Colonization in the Arctic began centuries ago, and eight nation states now assert sovereignty over the homelands of the region’s Indigenous peoples: Athabascans (Dene), Aleut, Inuit, Sámi, and numerous Indigenous groups scattered around modern Russia. Inuit homelands include northern Canada, Greenland (Denmark), Russia, and the United States. The Sámi still occupy the Arctic regions of Norway, Sweden, Finland and Russia. Northern Dene largely live below the tree line in Alaska and Northern Canada. Only in Greenland do Indigenous People, the Inuit, represent a large majority. Is the North American Arctic destined to relive the old Conquistador story?
Consider three possible futures for the Arctic:
1. The Arctic comes to resemble the South. As portrayed by Laurence C. Smith in The World in 2050,[xxv] the Far North becomes more and more like the south. Smith observed that landscapes transformed by globalization and climate change will open new arenas for Arctic Ocean navigation, propel major population shifts and new agricultural opportunities, and open the door for new mines, pipelines, and environmental despoliation. While “boomers” may come north to profit from climate change, northern “lifers” work to adapt to the climate events while building community. On the frontline of Arctic changes, boomers and lifers will debate their respective futures.
2. Climate catastrophes cause even greater calamities: Many political leaders may avert their eyes, but climate catastrophes present dark prospects for the planet. None of climate scientist Robert Correll’s data surprises Arctic residents – although they feel relatively powerless to resist the destructive effects.[xxvi]Liberal media in southern cities tend to paint Indigenous northerners (including polar bears) as the inevitable victims of the climate crisis. But if climate catastrophes breed global economic collapse, massive extinctions, population exoduses, or even thermonuclear war, might Arctic peoples be the only human communities resilient enough to endure? Northerners live far from target cities but know how to live off the land: to hunt, fish, forage and build shelters with materials at hand. Arctic communities might then be the only survivors of climate catastrophes.
3. An Arctic community shaped by northerners: Can an Arctic community of tiny communities truly shape the Arctic’s future? What has actually happened in the last 50 years? Has the pivotal issue of Indigenous-colonizer relationship evolved beyond colonial patterns? Arctic residents still struggle with issues such poverty, homelessness and suicide – problems Indigenous leaders attribute to the intergenerational effects of colonization – but they are facing these challenges. Are northerners breaking trail in new directions? Yes. Over the past 50 years, the Arctic region has been an important laboratory for inter-societal conflict resolution. On the borders of the Arctic Ocean, might we even imagine the birth of a new post-colonial political order?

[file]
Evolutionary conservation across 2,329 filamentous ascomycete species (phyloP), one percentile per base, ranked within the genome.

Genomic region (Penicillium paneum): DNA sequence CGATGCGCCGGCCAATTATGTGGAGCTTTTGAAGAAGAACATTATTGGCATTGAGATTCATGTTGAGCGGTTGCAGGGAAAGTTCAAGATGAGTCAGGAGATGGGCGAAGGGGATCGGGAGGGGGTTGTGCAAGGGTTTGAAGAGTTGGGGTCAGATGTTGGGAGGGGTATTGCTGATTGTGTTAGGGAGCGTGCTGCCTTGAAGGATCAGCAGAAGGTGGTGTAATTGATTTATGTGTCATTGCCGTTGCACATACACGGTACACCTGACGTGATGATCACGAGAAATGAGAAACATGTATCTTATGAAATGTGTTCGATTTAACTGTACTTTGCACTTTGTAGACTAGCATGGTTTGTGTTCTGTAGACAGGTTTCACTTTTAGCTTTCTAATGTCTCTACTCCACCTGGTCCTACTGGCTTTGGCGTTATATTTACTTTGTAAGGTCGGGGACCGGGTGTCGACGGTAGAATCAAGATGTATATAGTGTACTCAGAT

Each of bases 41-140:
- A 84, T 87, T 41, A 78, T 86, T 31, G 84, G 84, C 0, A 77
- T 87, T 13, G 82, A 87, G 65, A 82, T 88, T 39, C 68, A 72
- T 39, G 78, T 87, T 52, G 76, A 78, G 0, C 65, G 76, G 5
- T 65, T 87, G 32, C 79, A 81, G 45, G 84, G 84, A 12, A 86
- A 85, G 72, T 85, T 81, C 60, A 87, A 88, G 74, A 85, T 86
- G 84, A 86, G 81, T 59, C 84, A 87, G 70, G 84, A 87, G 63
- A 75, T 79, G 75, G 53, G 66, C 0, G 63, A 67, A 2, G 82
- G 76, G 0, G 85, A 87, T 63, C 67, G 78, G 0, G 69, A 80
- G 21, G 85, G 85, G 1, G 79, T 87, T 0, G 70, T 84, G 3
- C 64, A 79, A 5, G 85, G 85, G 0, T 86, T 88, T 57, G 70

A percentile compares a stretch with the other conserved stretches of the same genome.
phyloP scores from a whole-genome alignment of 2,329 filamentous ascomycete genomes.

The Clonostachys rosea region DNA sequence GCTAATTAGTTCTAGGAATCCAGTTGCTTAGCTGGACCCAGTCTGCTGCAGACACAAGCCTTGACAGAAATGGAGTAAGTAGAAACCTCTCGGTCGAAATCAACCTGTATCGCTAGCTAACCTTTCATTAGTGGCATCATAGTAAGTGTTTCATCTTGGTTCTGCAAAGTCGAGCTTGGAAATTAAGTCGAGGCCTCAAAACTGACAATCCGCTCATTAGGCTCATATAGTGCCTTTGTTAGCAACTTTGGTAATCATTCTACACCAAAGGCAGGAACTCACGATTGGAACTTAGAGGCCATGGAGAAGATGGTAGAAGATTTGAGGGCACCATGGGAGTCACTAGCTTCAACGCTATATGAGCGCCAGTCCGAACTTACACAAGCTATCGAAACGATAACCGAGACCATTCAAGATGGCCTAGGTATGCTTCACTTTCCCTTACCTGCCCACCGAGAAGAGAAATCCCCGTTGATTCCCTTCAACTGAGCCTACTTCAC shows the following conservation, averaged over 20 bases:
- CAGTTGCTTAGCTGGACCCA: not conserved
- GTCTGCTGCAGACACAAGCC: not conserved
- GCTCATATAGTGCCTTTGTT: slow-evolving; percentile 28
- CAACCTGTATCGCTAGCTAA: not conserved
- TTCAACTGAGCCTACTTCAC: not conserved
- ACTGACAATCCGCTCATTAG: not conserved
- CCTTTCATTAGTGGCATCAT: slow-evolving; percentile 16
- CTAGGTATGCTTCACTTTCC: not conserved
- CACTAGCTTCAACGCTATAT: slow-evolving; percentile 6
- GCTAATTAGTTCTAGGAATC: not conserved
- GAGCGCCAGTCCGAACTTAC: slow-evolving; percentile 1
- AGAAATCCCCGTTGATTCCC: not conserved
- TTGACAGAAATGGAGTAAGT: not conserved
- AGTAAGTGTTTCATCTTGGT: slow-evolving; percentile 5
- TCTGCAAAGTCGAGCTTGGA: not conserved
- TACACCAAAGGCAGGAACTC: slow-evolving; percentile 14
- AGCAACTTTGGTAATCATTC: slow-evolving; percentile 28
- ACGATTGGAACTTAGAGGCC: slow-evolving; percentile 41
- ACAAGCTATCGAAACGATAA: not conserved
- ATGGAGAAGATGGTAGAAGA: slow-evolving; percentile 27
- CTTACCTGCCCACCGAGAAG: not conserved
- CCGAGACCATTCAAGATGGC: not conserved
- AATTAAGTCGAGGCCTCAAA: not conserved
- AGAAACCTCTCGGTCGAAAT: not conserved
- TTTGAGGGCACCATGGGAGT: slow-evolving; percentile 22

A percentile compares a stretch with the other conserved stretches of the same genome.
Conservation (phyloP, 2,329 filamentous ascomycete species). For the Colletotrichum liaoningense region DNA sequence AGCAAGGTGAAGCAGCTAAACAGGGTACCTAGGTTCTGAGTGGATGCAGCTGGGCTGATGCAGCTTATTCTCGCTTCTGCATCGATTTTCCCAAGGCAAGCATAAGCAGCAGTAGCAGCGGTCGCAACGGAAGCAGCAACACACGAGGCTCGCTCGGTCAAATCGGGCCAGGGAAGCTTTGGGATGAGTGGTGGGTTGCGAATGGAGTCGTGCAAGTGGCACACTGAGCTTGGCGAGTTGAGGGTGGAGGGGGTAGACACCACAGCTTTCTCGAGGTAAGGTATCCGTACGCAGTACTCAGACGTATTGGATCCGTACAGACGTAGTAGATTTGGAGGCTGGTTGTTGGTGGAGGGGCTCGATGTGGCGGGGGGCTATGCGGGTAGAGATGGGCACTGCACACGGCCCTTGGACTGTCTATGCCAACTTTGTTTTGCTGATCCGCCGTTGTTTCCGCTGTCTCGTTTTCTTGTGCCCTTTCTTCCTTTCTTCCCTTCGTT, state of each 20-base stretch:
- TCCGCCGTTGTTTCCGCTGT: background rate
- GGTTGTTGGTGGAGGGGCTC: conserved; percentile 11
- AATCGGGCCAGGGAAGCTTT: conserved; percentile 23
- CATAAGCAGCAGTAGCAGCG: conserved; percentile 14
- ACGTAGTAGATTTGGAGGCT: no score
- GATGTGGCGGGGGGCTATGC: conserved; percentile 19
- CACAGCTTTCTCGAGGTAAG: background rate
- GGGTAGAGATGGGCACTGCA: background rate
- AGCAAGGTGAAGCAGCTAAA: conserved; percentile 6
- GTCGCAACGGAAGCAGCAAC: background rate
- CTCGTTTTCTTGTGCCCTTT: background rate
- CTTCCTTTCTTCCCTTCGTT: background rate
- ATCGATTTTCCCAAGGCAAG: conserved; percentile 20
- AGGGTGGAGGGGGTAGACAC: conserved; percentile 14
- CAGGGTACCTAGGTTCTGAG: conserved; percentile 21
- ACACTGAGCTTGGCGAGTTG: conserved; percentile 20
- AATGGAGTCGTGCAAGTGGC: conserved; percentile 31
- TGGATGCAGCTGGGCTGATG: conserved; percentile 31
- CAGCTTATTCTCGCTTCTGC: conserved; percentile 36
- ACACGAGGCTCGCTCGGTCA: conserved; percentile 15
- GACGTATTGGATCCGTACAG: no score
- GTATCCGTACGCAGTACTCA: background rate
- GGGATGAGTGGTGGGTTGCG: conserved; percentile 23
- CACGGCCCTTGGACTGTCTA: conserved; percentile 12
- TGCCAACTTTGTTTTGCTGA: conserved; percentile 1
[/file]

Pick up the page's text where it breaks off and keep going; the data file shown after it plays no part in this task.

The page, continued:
Out of sight of most southern observers, beyond the gaze of global media and far from the thoughts of world leaders, Arctic communities have learned from America’s tragic histories. For the last two generations, they have been determined not to repeat that misery. In this pursuit, Arctic leaders, Indigenous and non-Indigenous, have been highly inventive in governance, diplomacy, and philosophy. Among their innovations:
· 1970: A thousand years after the first Olympic Games, the first Arctic Winter games at Yellowknife revived Inuit games (one-foot-high kick and two-foot-high kick), and Dene sports (hand games and pole push). Of course, today’s competition also includes hockey, cross-country skiing, and snowshoe races.
· 1971: When explorers found oil in Alaska, oil giants plotted pipeline routes on state maps but Alaska Natives told them to stop, saying, “You do not own the land.”[xxvii] Expeditiously, the United States Congress passed the Alaska Native Claims Act, the most generous treaty in U.S. history. It provided 37,000 Indigenous Alaskans with a billion dollars and 178,000 kms2 of land, plus a template for what followed.
· 1975: Cree and Inuit leaders signed the James Bay and Northern Quebec Agreement, Canada’s first modern treaty. Over the next 40 years, twenty more treaties followed, which covered the northern 40 percent of Canada’s land mass. Indigenous co-management of fish and wildlife in the region became a key feature of these treaties, which embody reformed stewardship priorities that privilege conservation and subsistence over sports and commercial harvests.
· 1979: Greenland achieved Home Rule by 1979, Self-Government in 2009, and may become the Arctic’s first Indigenous nation-state. The Arctic region has long suffered great power competition but northerners will tell the world “enough”; nowadays, the United States can no more purchase Greenland than China can buy Iceland.
· March, 1987: Norway’s Gro Harlem Bruntland’s UN report, Our Common Future, promoted the concept of “Sustainable Development” - development that balances economic and environmental needs.